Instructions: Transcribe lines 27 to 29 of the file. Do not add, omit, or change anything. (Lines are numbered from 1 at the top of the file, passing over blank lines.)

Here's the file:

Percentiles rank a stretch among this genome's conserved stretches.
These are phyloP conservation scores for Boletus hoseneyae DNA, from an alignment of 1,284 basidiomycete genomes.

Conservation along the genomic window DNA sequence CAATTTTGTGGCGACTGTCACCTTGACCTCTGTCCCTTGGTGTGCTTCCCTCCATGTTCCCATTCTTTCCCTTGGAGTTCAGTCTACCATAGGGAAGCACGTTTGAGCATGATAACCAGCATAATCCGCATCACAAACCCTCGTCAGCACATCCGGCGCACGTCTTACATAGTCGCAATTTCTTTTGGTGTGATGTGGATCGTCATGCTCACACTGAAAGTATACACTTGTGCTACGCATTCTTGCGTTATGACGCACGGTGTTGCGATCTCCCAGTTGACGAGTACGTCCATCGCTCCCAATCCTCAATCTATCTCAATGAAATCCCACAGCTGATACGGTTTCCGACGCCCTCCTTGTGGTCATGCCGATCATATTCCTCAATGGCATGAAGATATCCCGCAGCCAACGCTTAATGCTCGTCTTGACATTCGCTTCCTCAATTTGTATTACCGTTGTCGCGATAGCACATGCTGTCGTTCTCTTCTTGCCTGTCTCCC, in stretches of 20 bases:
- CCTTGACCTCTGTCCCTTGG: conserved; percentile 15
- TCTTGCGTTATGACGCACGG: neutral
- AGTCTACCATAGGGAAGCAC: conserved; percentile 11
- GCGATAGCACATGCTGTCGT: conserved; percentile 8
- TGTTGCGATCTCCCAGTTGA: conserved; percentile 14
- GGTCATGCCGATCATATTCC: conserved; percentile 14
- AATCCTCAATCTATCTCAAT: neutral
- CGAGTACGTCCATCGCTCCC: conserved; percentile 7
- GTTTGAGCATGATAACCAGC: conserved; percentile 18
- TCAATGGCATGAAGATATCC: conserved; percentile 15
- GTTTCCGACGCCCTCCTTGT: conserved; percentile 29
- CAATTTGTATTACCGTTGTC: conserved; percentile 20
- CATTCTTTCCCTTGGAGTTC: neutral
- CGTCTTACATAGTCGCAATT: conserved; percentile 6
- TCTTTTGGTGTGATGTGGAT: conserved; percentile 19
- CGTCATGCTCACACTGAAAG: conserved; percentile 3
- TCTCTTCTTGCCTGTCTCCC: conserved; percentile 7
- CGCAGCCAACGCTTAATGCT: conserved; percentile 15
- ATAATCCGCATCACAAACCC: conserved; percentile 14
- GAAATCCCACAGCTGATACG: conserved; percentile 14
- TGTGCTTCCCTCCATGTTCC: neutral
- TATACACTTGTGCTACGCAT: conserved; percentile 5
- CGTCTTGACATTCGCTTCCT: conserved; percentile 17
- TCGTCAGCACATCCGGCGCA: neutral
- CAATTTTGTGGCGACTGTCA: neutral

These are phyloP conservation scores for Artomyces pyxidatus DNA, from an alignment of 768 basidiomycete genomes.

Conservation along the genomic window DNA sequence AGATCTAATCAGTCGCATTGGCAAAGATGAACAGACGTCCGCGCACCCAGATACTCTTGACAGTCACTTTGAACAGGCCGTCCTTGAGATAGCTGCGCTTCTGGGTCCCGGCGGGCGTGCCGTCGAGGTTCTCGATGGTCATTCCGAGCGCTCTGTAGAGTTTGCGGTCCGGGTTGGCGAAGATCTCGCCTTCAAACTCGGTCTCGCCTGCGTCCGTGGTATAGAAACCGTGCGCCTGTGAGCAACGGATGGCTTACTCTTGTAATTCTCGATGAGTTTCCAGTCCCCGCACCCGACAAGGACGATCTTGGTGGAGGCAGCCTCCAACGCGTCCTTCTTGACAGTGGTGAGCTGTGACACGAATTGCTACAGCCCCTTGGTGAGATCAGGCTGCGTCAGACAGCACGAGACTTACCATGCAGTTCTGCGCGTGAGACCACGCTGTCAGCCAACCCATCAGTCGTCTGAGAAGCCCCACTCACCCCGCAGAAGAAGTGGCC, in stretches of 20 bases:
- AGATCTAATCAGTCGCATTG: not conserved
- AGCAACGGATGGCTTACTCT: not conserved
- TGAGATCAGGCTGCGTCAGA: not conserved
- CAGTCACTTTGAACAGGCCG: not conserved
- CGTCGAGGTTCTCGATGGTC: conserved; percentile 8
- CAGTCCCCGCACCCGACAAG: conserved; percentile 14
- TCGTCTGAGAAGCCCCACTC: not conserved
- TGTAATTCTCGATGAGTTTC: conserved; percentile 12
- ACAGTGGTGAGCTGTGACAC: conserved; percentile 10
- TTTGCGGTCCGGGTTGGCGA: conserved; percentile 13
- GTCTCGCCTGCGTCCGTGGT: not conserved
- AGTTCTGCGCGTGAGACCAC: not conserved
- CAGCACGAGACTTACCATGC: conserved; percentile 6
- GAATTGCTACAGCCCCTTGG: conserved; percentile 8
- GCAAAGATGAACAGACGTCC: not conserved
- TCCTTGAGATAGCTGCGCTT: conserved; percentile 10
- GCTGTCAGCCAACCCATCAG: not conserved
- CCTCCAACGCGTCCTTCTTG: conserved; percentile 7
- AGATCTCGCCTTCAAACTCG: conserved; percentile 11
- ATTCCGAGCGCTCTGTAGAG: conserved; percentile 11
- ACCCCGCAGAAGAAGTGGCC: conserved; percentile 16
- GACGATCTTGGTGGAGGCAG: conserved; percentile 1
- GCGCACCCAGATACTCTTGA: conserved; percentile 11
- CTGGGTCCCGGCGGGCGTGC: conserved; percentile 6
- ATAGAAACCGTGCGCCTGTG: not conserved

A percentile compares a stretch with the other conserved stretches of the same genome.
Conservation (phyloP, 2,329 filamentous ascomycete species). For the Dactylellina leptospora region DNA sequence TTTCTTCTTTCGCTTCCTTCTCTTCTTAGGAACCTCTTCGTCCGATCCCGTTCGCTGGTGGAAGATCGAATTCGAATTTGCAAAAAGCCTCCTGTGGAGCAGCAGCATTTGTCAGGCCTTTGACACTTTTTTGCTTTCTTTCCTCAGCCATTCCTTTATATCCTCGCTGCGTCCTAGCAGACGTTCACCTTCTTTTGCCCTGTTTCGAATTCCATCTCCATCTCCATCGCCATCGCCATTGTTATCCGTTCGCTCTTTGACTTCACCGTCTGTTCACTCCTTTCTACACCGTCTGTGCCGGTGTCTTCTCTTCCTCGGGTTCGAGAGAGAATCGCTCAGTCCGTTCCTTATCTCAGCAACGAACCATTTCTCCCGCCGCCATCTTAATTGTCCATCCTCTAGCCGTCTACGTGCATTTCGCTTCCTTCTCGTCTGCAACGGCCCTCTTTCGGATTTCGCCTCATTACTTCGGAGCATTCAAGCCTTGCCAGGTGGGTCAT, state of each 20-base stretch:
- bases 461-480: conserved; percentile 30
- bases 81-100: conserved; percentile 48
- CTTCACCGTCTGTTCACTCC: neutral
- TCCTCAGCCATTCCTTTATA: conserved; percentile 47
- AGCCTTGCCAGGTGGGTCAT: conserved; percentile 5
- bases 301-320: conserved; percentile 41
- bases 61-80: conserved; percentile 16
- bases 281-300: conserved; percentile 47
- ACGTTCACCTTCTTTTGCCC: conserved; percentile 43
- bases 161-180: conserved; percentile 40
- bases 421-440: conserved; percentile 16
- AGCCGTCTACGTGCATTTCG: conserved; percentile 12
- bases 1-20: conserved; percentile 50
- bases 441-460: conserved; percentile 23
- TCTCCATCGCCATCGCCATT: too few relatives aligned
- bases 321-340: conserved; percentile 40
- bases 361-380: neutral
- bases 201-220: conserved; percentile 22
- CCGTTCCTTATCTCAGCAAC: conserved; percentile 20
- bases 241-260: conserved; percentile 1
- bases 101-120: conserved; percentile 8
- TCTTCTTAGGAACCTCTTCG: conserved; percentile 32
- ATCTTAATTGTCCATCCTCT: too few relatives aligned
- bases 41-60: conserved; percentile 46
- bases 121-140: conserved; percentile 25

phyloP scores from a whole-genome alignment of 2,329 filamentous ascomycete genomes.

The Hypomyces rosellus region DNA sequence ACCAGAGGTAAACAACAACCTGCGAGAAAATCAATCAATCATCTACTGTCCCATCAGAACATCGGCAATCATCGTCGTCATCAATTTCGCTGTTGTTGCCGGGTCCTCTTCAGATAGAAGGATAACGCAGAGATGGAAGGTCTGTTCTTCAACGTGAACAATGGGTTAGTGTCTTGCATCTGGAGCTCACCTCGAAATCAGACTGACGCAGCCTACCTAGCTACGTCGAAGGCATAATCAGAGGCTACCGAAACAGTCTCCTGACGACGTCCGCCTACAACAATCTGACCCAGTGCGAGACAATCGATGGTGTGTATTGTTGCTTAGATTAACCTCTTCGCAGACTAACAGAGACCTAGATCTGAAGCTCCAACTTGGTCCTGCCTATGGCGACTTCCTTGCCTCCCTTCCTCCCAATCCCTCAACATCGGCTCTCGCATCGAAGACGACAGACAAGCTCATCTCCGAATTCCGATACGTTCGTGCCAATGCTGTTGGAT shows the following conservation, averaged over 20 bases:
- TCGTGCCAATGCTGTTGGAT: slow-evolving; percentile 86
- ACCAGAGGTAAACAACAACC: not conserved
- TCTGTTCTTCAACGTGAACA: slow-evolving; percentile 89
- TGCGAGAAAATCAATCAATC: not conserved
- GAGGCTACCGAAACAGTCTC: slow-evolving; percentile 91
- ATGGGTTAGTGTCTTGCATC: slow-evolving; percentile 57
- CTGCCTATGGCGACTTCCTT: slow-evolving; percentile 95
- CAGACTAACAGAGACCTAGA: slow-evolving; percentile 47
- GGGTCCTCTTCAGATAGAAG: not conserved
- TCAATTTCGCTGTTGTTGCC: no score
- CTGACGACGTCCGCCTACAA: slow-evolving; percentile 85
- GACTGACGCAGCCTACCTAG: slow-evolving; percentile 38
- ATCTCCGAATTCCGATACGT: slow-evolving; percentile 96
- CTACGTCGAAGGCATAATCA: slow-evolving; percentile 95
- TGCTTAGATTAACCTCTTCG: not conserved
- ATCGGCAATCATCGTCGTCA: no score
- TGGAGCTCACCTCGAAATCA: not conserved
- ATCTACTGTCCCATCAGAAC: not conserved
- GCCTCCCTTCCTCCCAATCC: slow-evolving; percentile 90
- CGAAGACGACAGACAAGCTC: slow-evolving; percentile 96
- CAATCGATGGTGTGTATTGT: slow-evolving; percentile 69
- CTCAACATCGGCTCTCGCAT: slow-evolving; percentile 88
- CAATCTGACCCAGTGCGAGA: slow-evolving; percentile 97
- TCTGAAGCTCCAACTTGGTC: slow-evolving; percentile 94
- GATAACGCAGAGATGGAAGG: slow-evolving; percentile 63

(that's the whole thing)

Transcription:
- TCGTCAGCACATCCGGCGCA: neutral
- CAATTTTGTGGCGACTGTCA: neutral

These are phyloP conservation scores for Artomyces pyxidatus DNA, from an alignment of 768 basidiomycete genomes.